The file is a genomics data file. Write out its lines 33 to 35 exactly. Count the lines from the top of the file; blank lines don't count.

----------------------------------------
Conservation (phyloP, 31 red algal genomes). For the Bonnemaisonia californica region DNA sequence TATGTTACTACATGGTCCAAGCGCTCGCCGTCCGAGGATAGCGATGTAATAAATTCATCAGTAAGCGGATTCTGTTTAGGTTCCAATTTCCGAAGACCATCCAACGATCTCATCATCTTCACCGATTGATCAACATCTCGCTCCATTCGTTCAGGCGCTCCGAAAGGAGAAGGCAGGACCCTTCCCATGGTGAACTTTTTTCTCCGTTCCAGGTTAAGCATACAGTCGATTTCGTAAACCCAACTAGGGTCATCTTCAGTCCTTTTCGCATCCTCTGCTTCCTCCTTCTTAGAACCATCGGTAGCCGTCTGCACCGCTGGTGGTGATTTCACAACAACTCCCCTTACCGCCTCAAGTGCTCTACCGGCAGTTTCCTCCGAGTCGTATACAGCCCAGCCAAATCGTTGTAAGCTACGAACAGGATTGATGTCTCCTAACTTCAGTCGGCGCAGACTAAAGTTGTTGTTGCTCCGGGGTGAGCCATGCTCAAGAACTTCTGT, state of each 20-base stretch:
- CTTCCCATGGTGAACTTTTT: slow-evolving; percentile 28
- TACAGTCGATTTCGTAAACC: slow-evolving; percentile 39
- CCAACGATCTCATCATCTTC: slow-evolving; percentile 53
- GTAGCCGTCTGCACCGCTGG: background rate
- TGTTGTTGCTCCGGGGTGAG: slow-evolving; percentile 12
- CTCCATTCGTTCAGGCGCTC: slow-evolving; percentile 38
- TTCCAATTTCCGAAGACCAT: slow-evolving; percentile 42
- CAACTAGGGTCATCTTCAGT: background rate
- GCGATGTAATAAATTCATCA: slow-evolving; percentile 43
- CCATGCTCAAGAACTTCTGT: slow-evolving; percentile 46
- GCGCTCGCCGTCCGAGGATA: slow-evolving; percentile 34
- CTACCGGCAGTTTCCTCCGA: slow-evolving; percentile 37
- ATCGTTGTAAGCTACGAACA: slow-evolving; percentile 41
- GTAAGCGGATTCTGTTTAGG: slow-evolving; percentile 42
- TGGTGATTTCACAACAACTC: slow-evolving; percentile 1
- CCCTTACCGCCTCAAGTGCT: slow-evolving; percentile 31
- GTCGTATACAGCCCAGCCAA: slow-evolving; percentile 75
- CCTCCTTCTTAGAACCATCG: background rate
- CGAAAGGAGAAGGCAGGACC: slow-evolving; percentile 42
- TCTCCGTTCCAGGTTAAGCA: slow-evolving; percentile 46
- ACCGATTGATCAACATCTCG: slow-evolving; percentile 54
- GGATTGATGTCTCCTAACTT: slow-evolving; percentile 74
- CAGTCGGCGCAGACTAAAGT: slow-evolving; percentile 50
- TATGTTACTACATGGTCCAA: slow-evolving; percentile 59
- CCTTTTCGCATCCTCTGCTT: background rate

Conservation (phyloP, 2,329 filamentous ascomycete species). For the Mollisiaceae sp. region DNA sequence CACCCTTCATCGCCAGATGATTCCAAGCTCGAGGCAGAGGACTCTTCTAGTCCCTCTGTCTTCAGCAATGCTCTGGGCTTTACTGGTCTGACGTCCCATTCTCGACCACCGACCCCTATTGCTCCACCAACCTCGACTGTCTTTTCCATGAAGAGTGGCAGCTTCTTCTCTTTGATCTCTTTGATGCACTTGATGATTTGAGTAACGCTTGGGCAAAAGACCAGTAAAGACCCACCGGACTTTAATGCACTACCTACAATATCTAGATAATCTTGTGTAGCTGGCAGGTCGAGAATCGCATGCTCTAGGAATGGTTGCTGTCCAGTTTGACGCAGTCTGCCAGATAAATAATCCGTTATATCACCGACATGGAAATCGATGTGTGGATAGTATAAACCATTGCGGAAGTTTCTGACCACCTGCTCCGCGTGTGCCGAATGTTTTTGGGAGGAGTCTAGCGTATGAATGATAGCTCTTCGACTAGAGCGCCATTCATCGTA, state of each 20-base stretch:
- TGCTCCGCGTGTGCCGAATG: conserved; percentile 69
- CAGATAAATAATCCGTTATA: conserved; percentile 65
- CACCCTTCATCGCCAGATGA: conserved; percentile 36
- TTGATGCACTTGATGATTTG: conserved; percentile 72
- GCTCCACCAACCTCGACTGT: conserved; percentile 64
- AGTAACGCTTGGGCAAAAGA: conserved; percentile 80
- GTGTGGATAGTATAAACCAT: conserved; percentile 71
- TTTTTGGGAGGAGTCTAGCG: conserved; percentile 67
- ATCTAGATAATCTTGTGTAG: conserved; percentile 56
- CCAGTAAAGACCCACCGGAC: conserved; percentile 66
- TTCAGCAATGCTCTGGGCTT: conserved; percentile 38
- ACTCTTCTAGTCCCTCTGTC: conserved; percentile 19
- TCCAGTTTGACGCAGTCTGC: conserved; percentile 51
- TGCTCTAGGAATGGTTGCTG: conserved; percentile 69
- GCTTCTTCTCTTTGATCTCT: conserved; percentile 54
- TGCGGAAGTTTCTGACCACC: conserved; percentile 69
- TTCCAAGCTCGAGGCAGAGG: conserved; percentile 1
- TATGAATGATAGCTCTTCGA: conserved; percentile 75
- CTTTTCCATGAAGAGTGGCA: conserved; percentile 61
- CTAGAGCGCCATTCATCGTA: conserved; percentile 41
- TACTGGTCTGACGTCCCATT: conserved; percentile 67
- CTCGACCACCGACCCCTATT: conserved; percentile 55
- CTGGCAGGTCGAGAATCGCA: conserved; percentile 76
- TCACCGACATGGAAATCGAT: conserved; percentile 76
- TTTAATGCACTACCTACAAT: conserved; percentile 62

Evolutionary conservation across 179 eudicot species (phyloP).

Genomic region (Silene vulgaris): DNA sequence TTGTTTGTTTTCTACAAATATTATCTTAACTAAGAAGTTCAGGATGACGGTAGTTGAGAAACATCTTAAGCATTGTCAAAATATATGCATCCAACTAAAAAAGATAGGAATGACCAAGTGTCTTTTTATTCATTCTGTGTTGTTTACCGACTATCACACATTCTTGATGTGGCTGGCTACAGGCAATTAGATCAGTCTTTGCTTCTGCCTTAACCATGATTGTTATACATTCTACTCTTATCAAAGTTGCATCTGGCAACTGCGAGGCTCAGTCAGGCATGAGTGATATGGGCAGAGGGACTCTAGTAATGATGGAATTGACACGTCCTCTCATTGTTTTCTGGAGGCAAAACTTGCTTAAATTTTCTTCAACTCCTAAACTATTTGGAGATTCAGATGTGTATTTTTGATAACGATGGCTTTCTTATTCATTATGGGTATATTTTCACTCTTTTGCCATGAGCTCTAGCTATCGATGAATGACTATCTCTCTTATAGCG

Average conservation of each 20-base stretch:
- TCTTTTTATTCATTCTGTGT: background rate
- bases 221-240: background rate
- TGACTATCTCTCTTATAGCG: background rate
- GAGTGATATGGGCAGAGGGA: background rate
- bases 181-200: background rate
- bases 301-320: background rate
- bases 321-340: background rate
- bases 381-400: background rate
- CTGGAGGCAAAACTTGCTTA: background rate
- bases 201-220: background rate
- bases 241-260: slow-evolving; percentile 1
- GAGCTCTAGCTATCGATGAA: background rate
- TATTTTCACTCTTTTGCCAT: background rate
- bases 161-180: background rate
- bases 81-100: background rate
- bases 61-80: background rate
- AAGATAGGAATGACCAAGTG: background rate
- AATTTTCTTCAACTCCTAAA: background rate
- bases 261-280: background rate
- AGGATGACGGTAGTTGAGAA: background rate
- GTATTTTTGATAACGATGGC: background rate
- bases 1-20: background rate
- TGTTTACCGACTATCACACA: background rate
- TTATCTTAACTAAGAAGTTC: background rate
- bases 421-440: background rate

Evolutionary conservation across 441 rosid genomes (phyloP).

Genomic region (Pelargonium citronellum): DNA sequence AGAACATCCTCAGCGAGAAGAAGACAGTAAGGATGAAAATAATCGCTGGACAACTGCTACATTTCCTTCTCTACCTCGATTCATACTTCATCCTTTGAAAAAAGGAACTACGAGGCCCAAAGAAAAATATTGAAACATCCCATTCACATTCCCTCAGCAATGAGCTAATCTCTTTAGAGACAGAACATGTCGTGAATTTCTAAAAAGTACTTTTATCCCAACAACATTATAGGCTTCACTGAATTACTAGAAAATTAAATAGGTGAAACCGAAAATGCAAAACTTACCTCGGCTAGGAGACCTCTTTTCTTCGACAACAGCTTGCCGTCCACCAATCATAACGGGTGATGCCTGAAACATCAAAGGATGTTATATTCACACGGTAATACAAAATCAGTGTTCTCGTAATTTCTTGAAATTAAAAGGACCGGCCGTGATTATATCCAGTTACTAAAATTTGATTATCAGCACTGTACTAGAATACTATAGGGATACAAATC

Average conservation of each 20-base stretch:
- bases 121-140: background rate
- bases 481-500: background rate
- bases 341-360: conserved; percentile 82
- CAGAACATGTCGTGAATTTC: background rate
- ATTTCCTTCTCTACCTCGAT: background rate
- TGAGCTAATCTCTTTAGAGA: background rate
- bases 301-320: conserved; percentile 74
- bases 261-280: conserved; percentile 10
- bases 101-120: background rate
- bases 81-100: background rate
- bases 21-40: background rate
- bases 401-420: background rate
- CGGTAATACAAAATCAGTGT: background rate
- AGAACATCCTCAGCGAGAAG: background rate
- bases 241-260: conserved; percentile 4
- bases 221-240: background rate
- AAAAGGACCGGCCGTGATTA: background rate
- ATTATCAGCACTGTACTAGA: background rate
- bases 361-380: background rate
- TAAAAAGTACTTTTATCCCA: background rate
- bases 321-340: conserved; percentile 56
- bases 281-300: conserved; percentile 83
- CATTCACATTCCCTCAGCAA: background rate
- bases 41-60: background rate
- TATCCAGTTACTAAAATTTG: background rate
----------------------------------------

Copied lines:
- AGTAACGCTTGGGCAAAAGA: conserved; percentile 80
- GTGTGGATAGTATAAACCAT: conserved; percentile 71
- TTTTTGGGAGGAGTCTAGCG: conserved; percentile 67